1 - Zero Charisma

By far the best movie of 2013, a pitch dark comedy and the only movie that truly gets nerd culture and is still accessible to those who aren’t even familiar with nerds, games, metal or dungeons and dragons. Full review here

Special Mention: Safe Haven segment from VHS 2 - the most fun horror movie of the year.

Underrated films: Blue Caprice, The East, Ain't them bodies Saints

Biggest disappointment of the year: Star Trek into Darkness, To the Wonder

Discovery of the year: Brie Larson in Short Term 12

Best Actress: Adele Exarchopolous in Blue is the Warmest Color
  Runners Up: Brie Larson (Short Term 12), Cate Blanchett (Blue Jasmine)

Best Actor: Leo as the Wolf
  Runners Up: Hugh Jackman (Prisoners), Oscar Isaac (Inside Llewyn Davis)

Best Supporting Actor: James Franco in Spring Breakers

Best Supporting Actress: Jennifer Lawrence in American Hustle

Best Movie Scenes: The breakup in Blue is the Warmest Color, The ship drag in Pacific Rim.

Best Posters:

Best Trailer: The Raid 2 Berandal teaser 

Saturday, December 21, 2013

Conversation with Shane Carruth

Shane Carruth, the famously reclusive director of the ingenious Primer and the modern classic Upstream Color was in India for an event last week. I had a chance to touch the filmmaker's feet and chat with him about his filmmaking process, his opinion on mainstream Hollywood, torrents and the business model of contemporary cinema.

This piece originally appeared in Mint Lounge on Dec 21 2013, below is the full unabridged version. 

MF: The most interesting thing about you as a filmmaker is that the films that you make challenge the audiences. Primer was heavily dialogue based, it was extremely hard to follow. Upstream Color communicates mostly visually and in a lot of different non-verbal ways. Was it deliberate to make a nearly silent film after a heavily dialogue driven film?

SC: Well, Upstream Color was not a reaction to Primer being so verbose. I tried to make Primer feel as authentic as possible, that’s what made it so talky. I wanted it to feel mundane, like a journalist doing an investigation. In Upstream it was about thematic balance - the characters are affected by themes you can’t speak to, that are offscreen, that are touching you emotionally rather than verbally. I can’t have characters constantly talking about the plot. I need them to not be aware, I need them to be subjected to and affected and even erratic. The things that affect us emotionally, whether they are psychological, or spiritual, or chemical, or virtual, at no point do people usually address them, because they just don’t know, and that’s what Upstream meant to me.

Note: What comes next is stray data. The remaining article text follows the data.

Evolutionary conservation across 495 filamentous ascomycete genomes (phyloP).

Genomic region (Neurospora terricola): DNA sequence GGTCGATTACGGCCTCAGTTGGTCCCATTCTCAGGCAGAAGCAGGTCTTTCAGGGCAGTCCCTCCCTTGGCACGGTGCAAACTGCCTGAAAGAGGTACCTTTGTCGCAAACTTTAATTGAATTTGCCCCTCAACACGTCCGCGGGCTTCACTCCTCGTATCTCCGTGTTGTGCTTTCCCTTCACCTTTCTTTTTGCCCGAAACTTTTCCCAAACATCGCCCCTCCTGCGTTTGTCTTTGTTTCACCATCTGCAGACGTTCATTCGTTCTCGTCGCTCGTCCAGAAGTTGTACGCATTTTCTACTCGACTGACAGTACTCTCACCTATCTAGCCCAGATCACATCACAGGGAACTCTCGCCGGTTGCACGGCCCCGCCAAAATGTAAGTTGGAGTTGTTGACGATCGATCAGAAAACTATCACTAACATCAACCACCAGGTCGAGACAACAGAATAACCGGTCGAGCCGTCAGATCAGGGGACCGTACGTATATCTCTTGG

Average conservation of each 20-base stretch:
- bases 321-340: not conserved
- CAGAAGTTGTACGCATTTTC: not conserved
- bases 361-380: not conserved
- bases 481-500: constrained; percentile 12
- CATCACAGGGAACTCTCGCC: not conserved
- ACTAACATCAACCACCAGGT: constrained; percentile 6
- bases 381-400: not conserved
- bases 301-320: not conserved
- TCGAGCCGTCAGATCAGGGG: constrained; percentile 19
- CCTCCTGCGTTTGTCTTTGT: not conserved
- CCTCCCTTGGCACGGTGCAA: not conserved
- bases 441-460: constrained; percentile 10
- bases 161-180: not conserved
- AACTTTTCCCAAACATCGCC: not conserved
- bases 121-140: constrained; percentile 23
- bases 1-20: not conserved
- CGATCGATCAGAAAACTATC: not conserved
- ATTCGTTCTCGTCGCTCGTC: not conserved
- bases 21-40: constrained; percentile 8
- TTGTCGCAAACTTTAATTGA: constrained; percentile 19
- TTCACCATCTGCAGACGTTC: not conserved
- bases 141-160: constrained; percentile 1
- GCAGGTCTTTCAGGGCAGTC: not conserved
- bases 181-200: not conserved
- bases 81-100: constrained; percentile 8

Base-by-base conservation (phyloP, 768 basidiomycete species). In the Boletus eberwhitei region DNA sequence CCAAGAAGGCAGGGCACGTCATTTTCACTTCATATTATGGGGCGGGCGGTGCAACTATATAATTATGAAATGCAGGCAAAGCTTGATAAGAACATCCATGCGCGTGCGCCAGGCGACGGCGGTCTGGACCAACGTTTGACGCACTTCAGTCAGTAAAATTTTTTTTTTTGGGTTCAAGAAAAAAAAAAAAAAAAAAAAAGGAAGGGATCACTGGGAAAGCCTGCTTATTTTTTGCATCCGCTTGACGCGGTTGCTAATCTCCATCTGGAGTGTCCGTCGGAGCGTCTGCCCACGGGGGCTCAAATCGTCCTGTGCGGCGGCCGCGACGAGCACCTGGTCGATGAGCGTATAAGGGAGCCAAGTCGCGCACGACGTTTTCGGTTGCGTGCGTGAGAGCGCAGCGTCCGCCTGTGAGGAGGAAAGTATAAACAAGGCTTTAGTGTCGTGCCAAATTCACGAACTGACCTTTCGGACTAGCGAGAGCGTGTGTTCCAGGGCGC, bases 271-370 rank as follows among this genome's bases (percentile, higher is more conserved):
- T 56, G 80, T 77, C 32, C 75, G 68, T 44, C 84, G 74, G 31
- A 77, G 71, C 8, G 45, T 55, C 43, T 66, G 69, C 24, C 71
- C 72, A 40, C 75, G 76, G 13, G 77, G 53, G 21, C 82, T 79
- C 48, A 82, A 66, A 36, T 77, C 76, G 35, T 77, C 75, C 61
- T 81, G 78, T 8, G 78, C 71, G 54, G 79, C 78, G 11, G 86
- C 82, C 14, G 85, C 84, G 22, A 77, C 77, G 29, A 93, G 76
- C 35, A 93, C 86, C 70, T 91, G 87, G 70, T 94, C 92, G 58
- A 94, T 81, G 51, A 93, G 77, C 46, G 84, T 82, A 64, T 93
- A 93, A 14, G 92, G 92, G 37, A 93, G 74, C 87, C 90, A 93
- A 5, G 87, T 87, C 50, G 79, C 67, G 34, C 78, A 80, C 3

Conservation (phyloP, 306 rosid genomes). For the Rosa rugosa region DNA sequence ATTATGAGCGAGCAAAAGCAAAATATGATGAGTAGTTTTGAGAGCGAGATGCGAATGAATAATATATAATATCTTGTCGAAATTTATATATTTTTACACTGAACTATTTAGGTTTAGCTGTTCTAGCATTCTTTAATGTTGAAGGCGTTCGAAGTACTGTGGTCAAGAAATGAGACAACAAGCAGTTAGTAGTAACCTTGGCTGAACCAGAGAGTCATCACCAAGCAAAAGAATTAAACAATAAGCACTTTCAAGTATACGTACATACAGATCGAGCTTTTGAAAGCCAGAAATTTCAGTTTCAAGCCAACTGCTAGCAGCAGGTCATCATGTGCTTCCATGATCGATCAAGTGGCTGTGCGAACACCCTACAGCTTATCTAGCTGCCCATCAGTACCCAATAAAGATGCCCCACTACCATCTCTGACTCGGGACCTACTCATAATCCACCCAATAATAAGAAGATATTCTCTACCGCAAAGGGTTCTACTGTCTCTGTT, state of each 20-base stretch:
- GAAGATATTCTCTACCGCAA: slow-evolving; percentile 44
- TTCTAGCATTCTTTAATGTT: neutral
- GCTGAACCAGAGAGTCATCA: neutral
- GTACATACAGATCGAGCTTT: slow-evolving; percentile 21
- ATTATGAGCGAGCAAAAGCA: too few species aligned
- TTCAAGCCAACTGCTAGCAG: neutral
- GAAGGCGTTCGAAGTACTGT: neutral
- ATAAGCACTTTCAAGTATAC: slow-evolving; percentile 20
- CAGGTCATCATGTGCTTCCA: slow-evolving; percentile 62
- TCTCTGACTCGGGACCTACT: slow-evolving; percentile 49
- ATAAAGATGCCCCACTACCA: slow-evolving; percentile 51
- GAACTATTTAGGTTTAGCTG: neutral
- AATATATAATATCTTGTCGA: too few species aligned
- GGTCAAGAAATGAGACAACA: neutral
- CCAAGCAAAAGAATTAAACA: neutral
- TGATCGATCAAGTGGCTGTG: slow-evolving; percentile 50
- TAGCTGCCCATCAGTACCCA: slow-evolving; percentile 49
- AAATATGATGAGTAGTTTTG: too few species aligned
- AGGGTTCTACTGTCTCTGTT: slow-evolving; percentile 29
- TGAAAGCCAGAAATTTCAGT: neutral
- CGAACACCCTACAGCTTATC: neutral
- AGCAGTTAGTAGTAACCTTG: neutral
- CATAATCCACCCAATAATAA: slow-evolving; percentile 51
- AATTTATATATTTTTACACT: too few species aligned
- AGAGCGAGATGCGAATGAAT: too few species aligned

MF: You are the director, the writer, the lead actor, the cinematographer, the music composer, the editor of your films. Is it a conscious decision to do all these things? Is it because you want to be in complete control of your film, or is it because of budget constraints.

SC: Oh it’s a bit of both actually. When I first started Upstream I didn’t know any filmmakers, so I couldn’t have even gone to somebody even if I wanted to.

MF: You’d made Primer before that, I’m sure you had a few offers coming in after that hit the circuit?

SC: Well, there were offers, but the people I was meeting, they were not filmmakers. They were producers, studio guys. When I decided to make Upstream it was basically to go and do it in my home state of Texas and not tell anybody that we were doing it. Also when I know a scene, and I know how it’s gonna work and what the music is meant to sound like, it becomes really difficult for me to explain to somebody else what it should be like, so I decide to do it myself, and do it exactly the way I need it. It takes me a little bit longer to finish the film but it just works.

MF: But do you tend to lose your objectivity sometimes because you’re the boss of everything?

SC: Yes, and that is a real danger, but I think it’s a necessary one. The thing is, as an audience member the material that I really enjoy in cinema is from films that seem ‘singular’. I want to be challenged by a film to interpret it in some way. And once I have gone through all this work to figure it out, I want to know that there’s a mind behind it that orchestrated this movie. What I don’t want to find out is that there were ten writers, with many more drafts – that’s not meaningful to me. Not that it can’t be meaningful, but I like things to be from one mind as an audience member, and as a filmmaker I tend to go that way as well.

MF: The music in Upstream is so perfectly placed, and it’s so organic. How do you approach the score? Do you compose your music while making the film, or after shooting it?

SC: While writing it actually. I pretty much had the full score before we started shooting Upstream. It just helps cos I have a scene in my mind, and I’m writing it, and if I can get the music, it makes it in some way more real, and makes me more confident that we can execute it the way I imagined it.
What happened with Upstream is when we began production and I started accumulating imagery, I got this sense of tactility during post production. This is how filmmaking is I guess, in some ways it’s deficient, in other ways it sells. The music didn’t need to inform the audience of anything other than the subjected experience of the characters. In fact halfway through production I made a mistake and the music was communicating to the audience something that a character couldn’t know. A lot of films do that, I’m not sure what the term is…

MF: ‘Spoonfeeding the audience’?

SC: Yeah exactly. And once I learned that, I had to get rid of half the music and make new stuff. Some of it happened while filming, some of it while editing.

MF: I must confess that I watched Primer through torrents, I hope you won’t sue me for this?

SC: Not at all, I support torrents, it’s a great social technology. A lot of people saw Primer the same way, and I’m happy that they did.